Abc News, Juju Chang discussed on BBC World Service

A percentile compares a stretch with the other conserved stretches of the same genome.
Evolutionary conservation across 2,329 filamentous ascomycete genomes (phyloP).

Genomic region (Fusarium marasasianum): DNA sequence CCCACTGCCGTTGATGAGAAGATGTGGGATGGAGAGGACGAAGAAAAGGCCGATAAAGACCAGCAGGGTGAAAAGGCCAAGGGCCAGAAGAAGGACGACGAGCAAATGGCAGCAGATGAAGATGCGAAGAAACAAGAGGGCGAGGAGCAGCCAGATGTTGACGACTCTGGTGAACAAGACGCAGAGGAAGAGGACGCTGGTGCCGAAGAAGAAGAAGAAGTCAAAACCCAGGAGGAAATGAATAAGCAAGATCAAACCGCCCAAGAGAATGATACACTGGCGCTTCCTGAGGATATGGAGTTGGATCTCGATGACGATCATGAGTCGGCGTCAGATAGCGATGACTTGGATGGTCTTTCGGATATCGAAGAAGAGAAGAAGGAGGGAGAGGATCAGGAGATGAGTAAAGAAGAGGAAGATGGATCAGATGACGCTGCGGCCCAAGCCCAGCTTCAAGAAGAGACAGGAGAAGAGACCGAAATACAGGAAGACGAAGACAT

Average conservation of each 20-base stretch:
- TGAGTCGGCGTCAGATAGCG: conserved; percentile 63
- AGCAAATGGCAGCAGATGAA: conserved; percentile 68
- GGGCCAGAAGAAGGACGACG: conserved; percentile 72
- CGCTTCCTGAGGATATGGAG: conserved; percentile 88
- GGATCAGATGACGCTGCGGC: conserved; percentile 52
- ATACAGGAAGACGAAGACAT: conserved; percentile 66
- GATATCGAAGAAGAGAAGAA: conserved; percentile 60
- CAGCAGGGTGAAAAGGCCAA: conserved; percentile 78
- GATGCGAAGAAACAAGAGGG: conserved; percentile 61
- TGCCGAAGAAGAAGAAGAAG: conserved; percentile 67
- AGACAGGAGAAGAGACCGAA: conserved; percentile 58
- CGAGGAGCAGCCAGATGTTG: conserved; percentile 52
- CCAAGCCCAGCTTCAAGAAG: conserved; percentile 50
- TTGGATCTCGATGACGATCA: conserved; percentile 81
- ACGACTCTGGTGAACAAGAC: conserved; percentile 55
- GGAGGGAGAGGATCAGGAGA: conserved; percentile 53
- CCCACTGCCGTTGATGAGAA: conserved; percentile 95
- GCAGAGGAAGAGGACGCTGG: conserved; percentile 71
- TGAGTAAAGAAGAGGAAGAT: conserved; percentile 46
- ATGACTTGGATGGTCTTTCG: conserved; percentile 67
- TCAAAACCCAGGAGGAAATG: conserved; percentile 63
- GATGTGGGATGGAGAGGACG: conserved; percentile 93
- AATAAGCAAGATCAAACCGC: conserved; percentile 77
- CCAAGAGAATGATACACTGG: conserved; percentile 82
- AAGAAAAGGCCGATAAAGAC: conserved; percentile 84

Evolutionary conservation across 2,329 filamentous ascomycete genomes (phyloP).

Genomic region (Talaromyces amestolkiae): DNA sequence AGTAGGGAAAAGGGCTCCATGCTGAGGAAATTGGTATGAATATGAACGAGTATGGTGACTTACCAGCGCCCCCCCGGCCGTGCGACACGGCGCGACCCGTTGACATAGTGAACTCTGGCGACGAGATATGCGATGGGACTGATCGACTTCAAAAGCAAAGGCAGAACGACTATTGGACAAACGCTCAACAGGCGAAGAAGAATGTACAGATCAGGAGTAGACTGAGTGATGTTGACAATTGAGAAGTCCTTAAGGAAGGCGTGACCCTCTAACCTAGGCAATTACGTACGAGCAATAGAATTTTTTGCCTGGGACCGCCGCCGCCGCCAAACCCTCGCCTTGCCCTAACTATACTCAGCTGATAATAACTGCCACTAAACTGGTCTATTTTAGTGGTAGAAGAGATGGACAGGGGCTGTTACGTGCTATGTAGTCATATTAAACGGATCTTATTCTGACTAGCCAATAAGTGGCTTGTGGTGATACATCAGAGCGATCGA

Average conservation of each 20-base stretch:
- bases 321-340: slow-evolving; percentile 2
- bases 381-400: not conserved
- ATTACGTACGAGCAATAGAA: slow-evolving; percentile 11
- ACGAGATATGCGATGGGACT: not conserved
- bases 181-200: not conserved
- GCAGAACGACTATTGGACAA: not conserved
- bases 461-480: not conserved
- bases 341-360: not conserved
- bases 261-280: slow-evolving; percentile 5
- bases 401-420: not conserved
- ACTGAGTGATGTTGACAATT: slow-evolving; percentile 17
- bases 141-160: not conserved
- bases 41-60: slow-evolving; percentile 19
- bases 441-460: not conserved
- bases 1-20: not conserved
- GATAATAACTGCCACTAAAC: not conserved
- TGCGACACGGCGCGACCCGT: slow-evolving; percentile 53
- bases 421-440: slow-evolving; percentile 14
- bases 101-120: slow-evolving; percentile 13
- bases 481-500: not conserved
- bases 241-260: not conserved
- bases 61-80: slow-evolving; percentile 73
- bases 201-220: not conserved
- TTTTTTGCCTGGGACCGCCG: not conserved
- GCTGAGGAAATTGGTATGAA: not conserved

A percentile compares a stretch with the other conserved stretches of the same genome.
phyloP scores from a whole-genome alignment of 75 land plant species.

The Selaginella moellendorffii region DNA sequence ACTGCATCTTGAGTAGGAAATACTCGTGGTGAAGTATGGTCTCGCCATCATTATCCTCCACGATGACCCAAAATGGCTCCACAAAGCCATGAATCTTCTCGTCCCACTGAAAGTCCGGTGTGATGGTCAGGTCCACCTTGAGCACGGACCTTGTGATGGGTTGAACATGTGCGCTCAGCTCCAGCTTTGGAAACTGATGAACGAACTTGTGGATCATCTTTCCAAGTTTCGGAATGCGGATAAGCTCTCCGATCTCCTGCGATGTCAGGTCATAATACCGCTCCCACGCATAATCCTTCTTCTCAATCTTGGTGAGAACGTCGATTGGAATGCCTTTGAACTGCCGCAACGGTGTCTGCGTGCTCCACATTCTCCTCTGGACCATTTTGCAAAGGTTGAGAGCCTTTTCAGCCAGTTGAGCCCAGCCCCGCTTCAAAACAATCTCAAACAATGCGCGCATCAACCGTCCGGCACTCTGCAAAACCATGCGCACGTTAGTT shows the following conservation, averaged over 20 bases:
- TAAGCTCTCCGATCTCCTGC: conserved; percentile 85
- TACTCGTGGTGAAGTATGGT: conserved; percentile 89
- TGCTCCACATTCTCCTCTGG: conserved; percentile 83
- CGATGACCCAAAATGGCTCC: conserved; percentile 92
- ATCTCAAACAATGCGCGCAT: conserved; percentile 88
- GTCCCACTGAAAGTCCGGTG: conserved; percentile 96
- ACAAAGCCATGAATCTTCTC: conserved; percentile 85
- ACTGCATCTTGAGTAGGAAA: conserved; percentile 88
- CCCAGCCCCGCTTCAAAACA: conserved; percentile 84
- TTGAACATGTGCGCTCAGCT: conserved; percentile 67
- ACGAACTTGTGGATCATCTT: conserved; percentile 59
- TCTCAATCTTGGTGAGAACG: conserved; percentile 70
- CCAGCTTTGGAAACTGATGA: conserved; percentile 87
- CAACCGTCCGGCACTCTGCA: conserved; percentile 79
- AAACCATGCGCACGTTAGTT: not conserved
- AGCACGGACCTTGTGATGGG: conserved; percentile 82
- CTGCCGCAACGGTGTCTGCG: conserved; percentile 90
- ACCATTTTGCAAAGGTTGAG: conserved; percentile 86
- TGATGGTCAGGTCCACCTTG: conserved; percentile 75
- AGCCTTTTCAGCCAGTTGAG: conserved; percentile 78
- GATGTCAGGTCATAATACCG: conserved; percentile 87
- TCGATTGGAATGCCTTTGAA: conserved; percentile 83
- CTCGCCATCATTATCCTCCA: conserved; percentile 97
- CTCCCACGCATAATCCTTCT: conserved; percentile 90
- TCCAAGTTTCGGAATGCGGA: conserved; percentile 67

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Hundred of its three thousand seven hundred staff have fallen ill with the virus this worker speaking anonymously to juju Chang of ABC news says she quit her job at the plant last month because she was worried about the safety of her and her family we are working all day and then we are working the lines one feet apart two feet apart all I can say if you interest we have another client that you know I was thinking that it was not a safe place to work and especially to protect my family the seafood processing plant has now been linked to almost half of all the anti state of South Dakota coronavirus cases it's closure left Minnesota pig farmer Mike Patterson with an all mighty problem there's really nowhere nowhere to go with these animals other than you know other than the plants that are designed to take the worst case scenario we're looking at you know possibly having to euthanize many of the animals on our farm it was all the animals that would be about four hundred fifty thousand dollars from a financial standpoint of of value lost that means just killing them yourselves and the animals going to waste is being buried in the ground just being dumped is that right yes that's that's what we're looking at they would be you know made into dog food or things like that or composted and just being land applied just dug back into the land yeah yeah and how does the thought of that make you feel having to just kill and dump your pics it goes against everything I do is a farmer to see him go to waste is just very it's very tough for me on the pharmacy across the US have in fact already made the difficult decision to slaughter and dump tens of thousands of their animals that's because dozens of meat processing plants have also been told to close because of virus outbreaks among stuff the US health protection agency the centers for disease control and prevention says there have been almost five thousand cases among workers at one hundred and fifteen meat packing facilities across nineteen states that twenty of them have so far died unions claim that been twice that many cases and that more than thirty workers have died so here's the really big question why do so many meat processing plants appear to be such a dangerous incubators of the virus they're big industrial factories they employ thousands of individuals all working in close contact so when they were on the line they're usually almost literally shoulder to shoulder Torrey Smith is professor of epidemiology at Kent State University in Ohio another state with farms have been badly hits by the closures she's an expert on how diseases spread they're often protected in kind of gallons and things like that but in typical situations they won't be wearing masks sometimes they will be wearing gloves you have air flow in the factory because of course everything is chilled so you have a lot of air flow both from the mind can exiting through but also just from the differential temperatures in different areas of the building so you always had continuous air flow going through and so when you have people standing right next to each other working heavily because of course this is a difficult job breathing heavily you have chance for spreading the virus from just one infected individual too many that are in close proximity professor Tara Smith more from her as we go along American consumers have also been feeling the impact as the health crisis in meat processing plants deepens what is the John hamburger places give you a lot less being on a lot of love where's the ThinkPad Wendy's we seven Hamburg only modestly causing with some restaurants running out of beef burgers fans of the fast food chain Wendy's were quick to remind the company of this famous advertising slogan from the mid nineteen eighties shops to a feeling the pinch national shortages of pork and beef have pushed prices higher president trump has used his executive powers to try to get sheltered plants reopened by declaring meet processes to be part of America's critical infrastructure unions though claimed the pressure to reopen will put workers lives at risk not Lawrenson represents meat Packers at the United food and commercial workers International Union meat packing is always been a tough hazardous industry so it's going to be incumbent upon employers and the union to make sure that the safety standards that are issued which our guidance for actually fully implemented to make sure that these workers are safe when the government issued the defense production act and ordered those plants to stay open there was nothing in that which required that the personal protective equipment also be made available to these folks the good to the top of the line personal protective equipment like the N. ninety five respirator mask versus just a cloth mask so these are the things that we're going to push for we have to make happen it will take things like slowing down the pace of production it'll take things like re engineering plants but if we do those things vast majority of those jobs we can get proper social distancing employers isn't the worry for you though as a union you know you Morris saying we may have to find ways to do this work with fewer people is not heading in the direction of job cuts which is an unknown position for union to be and what we properly re engineer the plants will have to do job cuts we could just redesigned plants spread people out through different parts of the plant add different work mechanisms we could do this and still have the same number of people and probably get relatively close to the same amount of production the point we need to get to is safer jobs with the same number of workers at the plant meatpackers union representative mark Lawrenson so what do health experts think companies which run meat processing plants need to do now to make them safer places to work back to epidemiologist Tara Smith you know how one of the biggest things and as far as I know this hasn't really been implemented in most of these plants is slowing down the line if you slow down the line you can allow employees to have more separation between each other and that's a key thing that the plan seems to be reluctant to do from what I understand to put in measures that may better protecting employees but also may further reduce the supply of meat that they're putting out from each shift if anything the U. S. meat processing lines have been getting foster last year the department of agriculture a Polish maximum line speeds at peak processing plants and even after the pandemic struck in April this year a number of beef pork and poultry plants were given permission to further increase production the shortages spread since nineteen thirty six Smithfield a supplied America with good she made the right one but to all those years never faced a challenge like this this is corporate video makes clear companies like Smithfield except they face formidable challenges last month the team of inspectors from America's health watchdog the centers for disease control and prevention visited Smithfield's pork processing plant in South Dakota that report contained more than one hundred recommendations for improvement they include allowing more space between workers and installing no touch sinks and soap dispensers and also better communication with the largely immigrant workforce at the plant where around forty different languages spoken the report said the company it may need to slow lines to maintain social distancing but didn't directly order it we are Smithfield for an interview but no one was available the company did however send a statement at the core of our code nineteen response is an ongoing focus on employee.